If you enjoy the outdoors – riding, walking, climbing, paddling, skiing – then it makes sense to protect wild places. The most obvious way to do this is to join or support groups working to protect the areas you love. And if you love winter, then its logical to support initiatives to slow climate change.

As individuals we have some power. When we join our efforts with others through working in organisations we increase our influence. When it comes to protecting the environment, another potentially powerful force is business. The outdoor and snow industries in Australia generate billions of dollars of income and employ tens of thousands of people. Yet they are largely missing in action when it comes to protecting the environment.

In some other countries, these industries are stepping up and putting their shoulders to the wheel: with some interesting outcomes.

Mountain Journal recently reported on the fact that Patagonia has been uniting the outdoor industry in the USA to oppose the agenda of Donald Trump and his allies in conservative western states who want to reduce federal protection for many wild places. While some companies have a track record of sustained activism, what is really heartening is that more and more companies are joining the campaign to push back against the anti-environment agenda of Donald Trump and his allies.

This was shown this week when

“Hundreds of outdoor industry representatives and their supporters took to the streets Thursday for a rush-hour hike to the Utah Capitol, celebrating the crucial role public lands play in their livelihoods and urging the state’s leaders to lay off what critics say is an attack on those lands”.

As reported previously in Mountain Journal, the Outdoor Industry show is likely to move from Utah to Colorado because of the anti environment policies of the Utah government.

“Outdoor Retailer trade show is holding what may be its final Salt Lake City edition. The massive twice-a-year show is decamping for Denver after a 22-year run that is ending amid an acrimonious argument over Utah leaders’ drive to reverse the Bears Ears and Grand Staircase-Escalante national-monument designations”.

Beyond threatening to move states (taking the estimated US$45 million that the show brings with it), the recent show saw an unprecedented street march by people who were attending the trade event. As was reported in the Salt Lake Tribune,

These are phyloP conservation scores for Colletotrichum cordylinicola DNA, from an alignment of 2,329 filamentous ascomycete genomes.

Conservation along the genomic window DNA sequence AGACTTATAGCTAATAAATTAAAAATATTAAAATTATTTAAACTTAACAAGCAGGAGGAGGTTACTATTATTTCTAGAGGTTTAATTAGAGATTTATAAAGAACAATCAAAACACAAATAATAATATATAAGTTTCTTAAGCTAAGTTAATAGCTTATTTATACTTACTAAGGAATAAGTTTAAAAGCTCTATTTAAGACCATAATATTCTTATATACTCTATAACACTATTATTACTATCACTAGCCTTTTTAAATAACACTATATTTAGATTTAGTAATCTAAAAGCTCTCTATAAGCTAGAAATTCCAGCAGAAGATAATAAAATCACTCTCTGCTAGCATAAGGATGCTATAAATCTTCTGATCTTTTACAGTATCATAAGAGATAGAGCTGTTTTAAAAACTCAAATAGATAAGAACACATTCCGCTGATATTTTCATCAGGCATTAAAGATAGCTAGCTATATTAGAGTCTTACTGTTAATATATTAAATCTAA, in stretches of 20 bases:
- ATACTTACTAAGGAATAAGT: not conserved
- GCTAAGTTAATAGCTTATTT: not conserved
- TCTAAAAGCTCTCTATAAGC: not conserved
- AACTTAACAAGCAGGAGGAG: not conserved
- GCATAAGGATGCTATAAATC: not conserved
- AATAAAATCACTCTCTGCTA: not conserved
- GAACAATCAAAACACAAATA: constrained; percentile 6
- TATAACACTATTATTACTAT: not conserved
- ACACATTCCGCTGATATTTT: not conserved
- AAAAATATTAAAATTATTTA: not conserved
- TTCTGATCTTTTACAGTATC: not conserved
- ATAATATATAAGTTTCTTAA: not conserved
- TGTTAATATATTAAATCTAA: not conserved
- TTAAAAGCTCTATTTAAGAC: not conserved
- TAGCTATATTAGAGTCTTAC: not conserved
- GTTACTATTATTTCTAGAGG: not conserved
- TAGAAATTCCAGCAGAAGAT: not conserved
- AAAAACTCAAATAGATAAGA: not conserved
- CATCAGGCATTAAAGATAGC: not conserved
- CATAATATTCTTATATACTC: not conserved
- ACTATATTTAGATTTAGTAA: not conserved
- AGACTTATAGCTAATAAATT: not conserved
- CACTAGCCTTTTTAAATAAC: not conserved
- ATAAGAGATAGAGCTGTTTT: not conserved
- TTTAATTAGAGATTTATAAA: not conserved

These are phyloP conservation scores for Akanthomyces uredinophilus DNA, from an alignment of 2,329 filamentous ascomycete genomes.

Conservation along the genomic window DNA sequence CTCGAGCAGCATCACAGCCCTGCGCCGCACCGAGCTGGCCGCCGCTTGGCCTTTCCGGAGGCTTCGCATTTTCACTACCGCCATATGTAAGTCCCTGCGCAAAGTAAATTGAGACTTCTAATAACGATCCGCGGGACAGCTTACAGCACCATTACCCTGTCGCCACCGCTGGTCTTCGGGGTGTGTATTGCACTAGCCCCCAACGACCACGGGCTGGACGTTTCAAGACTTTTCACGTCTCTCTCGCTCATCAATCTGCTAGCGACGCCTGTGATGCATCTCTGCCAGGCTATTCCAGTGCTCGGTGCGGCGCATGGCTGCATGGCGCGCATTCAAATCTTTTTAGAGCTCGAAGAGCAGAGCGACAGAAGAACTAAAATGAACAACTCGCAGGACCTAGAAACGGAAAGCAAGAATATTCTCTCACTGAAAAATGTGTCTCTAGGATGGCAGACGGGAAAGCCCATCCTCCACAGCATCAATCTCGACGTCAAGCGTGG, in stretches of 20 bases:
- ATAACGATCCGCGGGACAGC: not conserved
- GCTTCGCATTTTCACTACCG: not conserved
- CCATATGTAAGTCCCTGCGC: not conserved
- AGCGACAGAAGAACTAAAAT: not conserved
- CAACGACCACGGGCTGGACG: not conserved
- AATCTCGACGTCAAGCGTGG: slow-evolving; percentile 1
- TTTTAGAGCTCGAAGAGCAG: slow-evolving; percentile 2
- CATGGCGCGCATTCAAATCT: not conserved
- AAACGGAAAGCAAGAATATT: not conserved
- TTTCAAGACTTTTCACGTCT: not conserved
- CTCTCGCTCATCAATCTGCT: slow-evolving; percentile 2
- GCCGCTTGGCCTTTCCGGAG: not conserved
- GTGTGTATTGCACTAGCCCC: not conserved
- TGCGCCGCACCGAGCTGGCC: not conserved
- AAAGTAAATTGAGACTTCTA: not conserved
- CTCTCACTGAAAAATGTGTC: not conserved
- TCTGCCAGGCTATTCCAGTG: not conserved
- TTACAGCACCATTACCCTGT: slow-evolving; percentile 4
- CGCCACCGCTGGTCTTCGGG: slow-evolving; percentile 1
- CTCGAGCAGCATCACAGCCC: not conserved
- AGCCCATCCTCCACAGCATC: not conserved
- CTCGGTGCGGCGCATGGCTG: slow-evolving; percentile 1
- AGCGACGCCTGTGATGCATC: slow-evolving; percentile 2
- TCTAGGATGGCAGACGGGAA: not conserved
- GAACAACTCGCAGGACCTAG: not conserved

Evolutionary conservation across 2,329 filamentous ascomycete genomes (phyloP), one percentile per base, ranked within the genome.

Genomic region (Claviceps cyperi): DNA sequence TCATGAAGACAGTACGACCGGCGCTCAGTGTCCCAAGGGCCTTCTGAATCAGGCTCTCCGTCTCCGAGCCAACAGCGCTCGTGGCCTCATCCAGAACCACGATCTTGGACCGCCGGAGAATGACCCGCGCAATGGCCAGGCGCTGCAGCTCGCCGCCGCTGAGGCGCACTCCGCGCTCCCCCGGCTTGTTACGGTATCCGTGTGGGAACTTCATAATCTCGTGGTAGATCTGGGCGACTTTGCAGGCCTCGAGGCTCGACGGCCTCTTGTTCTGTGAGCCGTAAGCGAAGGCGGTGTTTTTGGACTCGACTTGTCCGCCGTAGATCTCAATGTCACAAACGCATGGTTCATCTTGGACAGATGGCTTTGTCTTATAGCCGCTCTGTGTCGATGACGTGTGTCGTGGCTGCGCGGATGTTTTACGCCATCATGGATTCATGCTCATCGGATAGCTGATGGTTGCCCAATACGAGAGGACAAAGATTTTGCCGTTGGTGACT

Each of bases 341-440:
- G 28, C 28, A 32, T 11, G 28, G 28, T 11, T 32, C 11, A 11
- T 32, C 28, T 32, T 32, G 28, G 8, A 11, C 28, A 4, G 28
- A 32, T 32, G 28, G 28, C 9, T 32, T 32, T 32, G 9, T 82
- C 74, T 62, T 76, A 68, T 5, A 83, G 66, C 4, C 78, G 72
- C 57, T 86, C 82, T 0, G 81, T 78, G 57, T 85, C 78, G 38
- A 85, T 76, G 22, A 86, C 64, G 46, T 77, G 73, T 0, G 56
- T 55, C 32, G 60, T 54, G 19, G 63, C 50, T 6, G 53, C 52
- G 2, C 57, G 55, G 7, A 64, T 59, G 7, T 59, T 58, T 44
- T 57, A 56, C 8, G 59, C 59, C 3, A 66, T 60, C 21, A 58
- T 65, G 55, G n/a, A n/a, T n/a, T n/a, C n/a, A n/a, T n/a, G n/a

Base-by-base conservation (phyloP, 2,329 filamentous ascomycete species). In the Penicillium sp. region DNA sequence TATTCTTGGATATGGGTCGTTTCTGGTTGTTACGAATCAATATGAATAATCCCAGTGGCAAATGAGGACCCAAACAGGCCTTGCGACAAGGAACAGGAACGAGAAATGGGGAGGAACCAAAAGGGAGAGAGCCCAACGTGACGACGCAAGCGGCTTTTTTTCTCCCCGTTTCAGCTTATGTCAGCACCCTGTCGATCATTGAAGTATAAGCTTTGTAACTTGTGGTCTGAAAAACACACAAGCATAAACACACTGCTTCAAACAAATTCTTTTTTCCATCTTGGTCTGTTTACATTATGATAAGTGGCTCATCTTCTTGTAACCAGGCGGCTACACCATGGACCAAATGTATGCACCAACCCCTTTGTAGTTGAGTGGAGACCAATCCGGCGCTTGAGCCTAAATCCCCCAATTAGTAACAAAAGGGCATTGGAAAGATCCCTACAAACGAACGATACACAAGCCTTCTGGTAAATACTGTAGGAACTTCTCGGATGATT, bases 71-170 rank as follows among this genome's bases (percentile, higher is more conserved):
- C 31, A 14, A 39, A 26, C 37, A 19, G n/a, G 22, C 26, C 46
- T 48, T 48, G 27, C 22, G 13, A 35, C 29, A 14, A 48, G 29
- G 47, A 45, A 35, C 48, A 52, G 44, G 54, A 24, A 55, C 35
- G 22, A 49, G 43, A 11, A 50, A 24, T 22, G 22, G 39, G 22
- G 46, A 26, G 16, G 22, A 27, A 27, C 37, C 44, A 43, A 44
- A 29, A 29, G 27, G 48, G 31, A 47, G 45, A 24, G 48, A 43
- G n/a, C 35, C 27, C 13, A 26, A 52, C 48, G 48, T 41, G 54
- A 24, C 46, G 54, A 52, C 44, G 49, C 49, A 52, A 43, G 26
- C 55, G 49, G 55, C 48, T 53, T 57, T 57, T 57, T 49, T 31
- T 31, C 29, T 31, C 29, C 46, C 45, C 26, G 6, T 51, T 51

“I believe the biggest danger to our united, overwhelming support for public lands is to allow others to paint this — cynically — as a partisan issue. It is not. And we cannot allow that to happen,” REI CEO Jerry Stritzke told the boisterous throngs of outdoor enthusiasts who see a grave threat in policies coming from Washington. “We cannot allow ourselves to fall into that trap, because public lands are for all.”

A diverse group attended the rally: speakers included

Salt Lake City Mayor Jackie Biskupski, Ute Indian Tribe Business Committee Chairman Shaun Chapoose, climber Conrad Anker, Boulder restaurateur Blake Spalding, Outdoor Industry Association Director Amy Roberts and Tom Adams, director of the Utah Office of Outdoor Recreation.

The threat to climate and environment posed by Donald Trump and his ‘business as usual’ approach to fossil fuel pollution, attack on environmental protections, and withdrawal from the global climate agreement, means that all good people need to be active. This recent politicisation of a broader cross section of the outdoor industry beyond the usual suspects is necessary and welcome.

Australia faces the threat of a mega coal mine in Queensland, the potential death of the Murray Darling system, ongoing threats to forests in popular outdoor recreation spots like the Tarkine in Tasmania, the Central Highlands and East Gippsland and even private developments that will impact a well known climbing spot in the Blue Mountains.

Imagine if the outdoor industry here also got vocal and active in the way their counterparts in the USA seem to be.